For many years, supermarkets have added cafes and olive bars to attract a wealthy clientele to their groceries, but grocery stores have eliminated certain markets with this plan. Those who are eligible for food stamps cannot use these benefits to purchase anything in Starbucks or McDonald’s for that matter. However, stores are making it more convenient for food stamp shoppers to buy products at their locations and accommodating needy families.
Stores have been moving their opening hours, adding products and redoing merchandise assortments to meet the requirements of food stamp benefits, which state that items have to be within the restrictions for eligibility. As persistent joblessness has created even more dependency on food stamp programs, grocery stores have seen the changes and supported the community by providing easier access to these eligible items. Distributions actually have risen 11 percent since the unemployment rate skyrocketd. It is now estimated that $71.8 billion in fiscal 2011 goes towards the SNAP food stamp program according to the USDA.
Supervalu Inc’s Save-A-Lot chain has long been the main grocery store for low-income families. Its products are lower priced and mainly stick to the required food items, not offering things such as alcohol or cigarettes in their establishments. Save-A-Lot also opens some supermarkets at midnight, when government benefits are loaded into food stamp cards. The chain switches to smaller sizes later as money dwindles and customers make fill-in purchases with benefits. The policies have allowed supermarkets to give special attention to these shoppers.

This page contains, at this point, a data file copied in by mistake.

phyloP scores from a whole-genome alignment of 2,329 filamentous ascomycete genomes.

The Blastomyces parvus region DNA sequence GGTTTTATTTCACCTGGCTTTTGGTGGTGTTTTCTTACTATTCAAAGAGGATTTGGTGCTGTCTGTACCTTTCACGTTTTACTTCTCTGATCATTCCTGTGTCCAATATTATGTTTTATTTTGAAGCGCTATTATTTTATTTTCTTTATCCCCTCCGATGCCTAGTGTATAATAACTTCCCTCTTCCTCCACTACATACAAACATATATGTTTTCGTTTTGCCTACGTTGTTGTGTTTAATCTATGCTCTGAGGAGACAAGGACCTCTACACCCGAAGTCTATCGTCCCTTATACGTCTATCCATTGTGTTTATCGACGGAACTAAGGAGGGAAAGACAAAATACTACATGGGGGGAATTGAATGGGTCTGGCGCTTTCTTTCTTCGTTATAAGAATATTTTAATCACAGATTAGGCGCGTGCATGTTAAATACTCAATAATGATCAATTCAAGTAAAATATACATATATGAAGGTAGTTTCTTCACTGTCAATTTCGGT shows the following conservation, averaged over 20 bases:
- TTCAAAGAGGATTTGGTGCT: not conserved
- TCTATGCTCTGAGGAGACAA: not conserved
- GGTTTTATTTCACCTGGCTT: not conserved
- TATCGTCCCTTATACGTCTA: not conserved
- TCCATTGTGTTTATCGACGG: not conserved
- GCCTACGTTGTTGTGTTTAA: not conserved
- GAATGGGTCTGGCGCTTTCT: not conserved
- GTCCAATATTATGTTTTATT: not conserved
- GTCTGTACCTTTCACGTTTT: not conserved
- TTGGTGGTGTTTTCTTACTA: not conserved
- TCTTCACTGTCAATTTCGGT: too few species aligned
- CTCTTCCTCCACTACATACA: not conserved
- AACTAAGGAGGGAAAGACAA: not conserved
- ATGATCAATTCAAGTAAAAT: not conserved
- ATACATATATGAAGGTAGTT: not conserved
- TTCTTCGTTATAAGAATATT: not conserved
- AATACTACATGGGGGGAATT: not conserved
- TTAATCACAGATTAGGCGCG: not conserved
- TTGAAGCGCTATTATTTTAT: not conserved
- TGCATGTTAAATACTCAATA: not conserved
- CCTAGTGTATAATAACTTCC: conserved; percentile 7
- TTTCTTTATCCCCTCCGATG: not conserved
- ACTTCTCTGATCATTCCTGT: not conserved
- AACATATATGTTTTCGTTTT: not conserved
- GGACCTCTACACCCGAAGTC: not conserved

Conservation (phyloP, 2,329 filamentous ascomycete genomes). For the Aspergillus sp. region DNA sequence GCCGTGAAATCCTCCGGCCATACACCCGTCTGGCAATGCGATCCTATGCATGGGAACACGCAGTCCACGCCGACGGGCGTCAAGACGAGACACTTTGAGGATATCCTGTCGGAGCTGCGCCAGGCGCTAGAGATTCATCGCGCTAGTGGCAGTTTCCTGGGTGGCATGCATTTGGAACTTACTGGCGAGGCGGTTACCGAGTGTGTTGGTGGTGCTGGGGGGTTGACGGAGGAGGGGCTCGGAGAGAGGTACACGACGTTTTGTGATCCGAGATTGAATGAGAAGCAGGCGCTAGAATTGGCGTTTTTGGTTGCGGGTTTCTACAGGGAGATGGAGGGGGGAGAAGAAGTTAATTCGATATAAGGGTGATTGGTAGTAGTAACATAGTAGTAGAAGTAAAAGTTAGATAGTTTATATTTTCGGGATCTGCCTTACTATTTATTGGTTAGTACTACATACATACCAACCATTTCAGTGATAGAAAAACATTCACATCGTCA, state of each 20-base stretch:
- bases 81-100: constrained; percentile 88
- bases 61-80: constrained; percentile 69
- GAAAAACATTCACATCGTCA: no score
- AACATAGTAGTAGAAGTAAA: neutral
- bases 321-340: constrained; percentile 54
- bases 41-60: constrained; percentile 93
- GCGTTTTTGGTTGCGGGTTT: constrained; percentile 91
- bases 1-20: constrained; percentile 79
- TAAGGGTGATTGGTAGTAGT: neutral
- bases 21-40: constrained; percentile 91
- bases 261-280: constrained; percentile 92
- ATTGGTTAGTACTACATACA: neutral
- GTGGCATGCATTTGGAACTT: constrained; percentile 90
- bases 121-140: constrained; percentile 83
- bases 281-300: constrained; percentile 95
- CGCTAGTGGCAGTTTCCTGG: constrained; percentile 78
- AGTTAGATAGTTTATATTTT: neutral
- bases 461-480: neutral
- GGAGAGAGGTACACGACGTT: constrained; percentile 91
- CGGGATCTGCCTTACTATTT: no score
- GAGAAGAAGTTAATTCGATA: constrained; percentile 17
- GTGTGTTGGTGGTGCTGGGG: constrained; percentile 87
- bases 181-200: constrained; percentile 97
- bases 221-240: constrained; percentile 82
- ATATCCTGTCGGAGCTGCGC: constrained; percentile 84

“What we’re learning how to do is to merchandise for those events,” Chief Executive Officer Craig Herkert said. “You have to learn, market by market, when is that, and you have to merchandise to it, and in some cases, run your stores by it.”
If the current jobless population soars any higher, and the food prices climb any faster, large grocers and supercenters are going to be hurt. According to Bloomberg, 85 percent or $54.8 billion of all food stamps were spent there in 2010, a number coming from USDA. Food stamps also account for almost 40 percent of the sales at Save-A-Lot, which is actually up from 26 percent just two years ago. Herkert stated that the number of people using food stamps is “shocking.”